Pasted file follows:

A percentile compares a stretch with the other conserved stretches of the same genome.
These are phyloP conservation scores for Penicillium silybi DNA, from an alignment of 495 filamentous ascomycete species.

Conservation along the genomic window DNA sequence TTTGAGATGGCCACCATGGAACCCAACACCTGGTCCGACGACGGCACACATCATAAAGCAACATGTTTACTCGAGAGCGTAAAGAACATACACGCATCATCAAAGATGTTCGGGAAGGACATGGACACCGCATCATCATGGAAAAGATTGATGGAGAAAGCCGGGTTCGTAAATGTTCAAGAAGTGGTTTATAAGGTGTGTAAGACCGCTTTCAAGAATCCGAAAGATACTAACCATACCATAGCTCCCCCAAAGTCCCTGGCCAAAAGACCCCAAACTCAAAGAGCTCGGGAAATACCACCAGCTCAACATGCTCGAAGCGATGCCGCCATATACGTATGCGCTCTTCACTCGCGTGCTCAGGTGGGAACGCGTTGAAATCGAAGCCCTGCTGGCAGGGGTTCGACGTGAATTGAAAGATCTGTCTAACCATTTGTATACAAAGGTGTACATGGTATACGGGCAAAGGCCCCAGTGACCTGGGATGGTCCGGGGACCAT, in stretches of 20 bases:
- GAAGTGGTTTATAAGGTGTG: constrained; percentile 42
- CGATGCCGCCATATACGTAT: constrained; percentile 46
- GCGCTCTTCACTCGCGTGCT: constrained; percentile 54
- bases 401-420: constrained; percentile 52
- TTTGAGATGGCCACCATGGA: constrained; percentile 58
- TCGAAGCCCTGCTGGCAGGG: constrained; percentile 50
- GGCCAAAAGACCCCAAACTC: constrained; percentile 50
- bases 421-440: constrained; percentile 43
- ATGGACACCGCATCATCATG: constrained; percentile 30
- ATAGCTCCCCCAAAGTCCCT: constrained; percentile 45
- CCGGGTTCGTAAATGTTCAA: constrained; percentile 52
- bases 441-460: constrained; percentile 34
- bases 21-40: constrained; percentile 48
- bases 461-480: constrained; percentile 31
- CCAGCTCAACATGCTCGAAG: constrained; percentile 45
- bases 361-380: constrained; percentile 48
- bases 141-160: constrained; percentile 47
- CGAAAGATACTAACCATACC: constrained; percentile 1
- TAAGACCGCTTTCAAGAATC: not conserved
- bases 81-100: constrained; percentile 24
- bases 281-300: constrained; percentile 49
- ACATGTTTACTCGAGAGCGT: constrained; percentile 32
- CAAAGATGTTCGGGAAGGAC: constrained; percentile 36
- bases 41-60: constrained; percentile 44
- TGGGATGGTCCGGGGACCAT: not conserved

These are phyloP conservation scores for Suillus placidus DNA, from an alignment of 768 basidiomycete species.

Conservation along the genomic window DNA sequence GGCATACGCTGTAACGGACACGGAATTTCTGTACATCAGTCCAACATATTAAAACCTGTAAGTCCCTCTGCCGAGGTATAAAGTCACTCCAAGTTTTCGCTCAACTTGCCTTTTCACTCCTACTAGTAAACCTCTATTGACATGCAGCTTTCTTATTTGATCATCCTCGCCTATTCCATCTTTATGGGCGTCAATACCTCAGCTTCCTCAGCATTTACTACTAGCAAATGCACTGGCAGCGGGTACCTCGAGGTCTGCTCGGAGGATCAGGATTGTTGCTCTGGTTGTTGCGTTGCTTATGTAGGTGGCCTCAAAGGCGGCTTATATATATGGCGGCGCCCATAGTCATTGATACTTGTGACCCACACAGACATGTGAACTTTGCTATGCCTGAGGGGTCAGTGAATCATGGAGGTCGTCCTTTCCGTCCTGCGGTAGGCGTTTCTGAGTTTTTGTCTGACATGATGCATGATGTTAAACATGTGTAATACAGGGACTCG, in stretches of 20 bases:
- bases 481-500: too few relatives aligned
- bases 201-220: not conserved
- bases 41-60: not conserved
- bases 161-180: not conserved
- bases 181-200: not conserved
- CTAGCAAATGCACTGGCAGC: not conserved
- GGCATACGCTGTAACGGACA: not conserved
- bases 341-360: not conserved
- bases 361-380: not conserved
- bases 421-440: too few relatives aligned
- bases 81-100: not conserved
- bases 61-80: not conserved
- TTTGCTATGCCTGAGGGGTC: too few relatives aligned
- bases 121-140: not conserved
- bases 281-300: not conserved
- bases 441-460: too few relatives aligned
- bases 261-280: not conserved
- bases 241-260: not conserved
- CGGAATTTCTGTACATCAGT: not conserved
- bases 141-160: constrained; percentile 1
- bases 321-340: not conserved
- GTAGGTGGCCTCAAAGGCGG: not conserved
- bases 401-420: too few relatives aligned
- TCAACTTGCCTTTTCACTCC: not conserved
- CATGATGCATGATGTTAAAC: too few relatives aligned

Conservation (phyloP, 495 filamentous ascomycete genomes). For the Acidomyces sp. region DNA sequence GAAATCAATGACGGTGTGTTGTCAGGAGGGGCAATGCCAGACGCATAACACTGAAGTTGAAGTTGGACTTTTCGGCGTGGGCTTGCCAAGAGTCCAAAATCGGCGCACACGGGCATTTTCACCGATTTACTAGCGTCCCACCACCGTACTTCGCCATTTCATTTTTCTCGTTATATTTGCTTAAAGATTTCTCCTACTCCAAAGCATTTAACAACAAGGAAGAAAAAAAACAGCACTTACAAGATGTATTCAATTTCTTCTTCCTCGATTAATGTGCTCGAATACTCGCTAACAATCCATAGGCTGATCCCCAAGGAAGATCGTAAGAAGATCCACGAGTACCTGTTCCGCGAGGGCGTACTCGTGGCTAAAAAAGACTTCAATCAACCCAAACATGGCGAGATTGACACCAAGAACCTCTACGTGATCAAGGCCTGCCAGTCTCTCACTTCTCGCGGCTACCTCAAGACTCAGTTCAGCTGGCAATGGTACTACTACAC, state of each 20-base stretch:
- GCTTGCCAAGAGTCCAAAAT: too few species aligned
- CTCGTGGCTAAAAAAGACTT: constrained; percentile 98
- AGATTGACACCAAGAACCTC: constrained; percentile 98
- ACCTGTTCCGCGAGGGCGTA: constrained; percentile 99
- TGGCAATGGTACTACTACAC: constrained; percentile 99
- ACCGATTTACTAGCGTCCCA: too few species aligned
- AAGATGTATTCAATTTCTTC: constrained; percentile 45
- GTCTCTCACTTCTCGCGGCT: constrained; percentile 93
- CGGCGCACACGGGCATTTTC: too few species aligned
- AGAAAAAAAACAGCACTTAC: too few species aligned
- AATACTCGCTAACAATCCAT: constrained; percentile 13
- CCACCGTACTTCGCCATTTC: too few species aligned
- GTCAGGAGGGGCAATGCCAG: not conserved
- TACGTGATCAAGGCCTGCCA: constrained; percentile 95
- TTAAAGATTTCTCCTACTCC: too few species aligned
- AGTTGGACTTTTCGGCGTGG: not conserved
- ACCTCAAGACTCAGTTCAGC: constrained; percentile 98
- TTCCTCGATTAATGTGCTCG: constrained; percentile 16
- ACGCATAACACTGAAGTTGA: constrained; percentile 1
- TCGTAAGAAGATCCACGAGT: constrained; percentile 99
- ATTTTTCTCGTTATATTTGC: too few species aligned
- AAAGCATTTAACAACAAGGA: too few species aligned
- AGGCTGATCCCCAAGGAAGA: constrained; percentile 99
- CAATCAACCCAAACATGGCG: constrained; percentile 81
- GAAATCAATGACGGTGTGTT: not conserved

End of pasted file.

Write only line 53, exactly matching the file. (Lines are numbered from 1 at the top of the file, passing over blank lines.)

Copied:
- bases 401-420: too few relatives aligned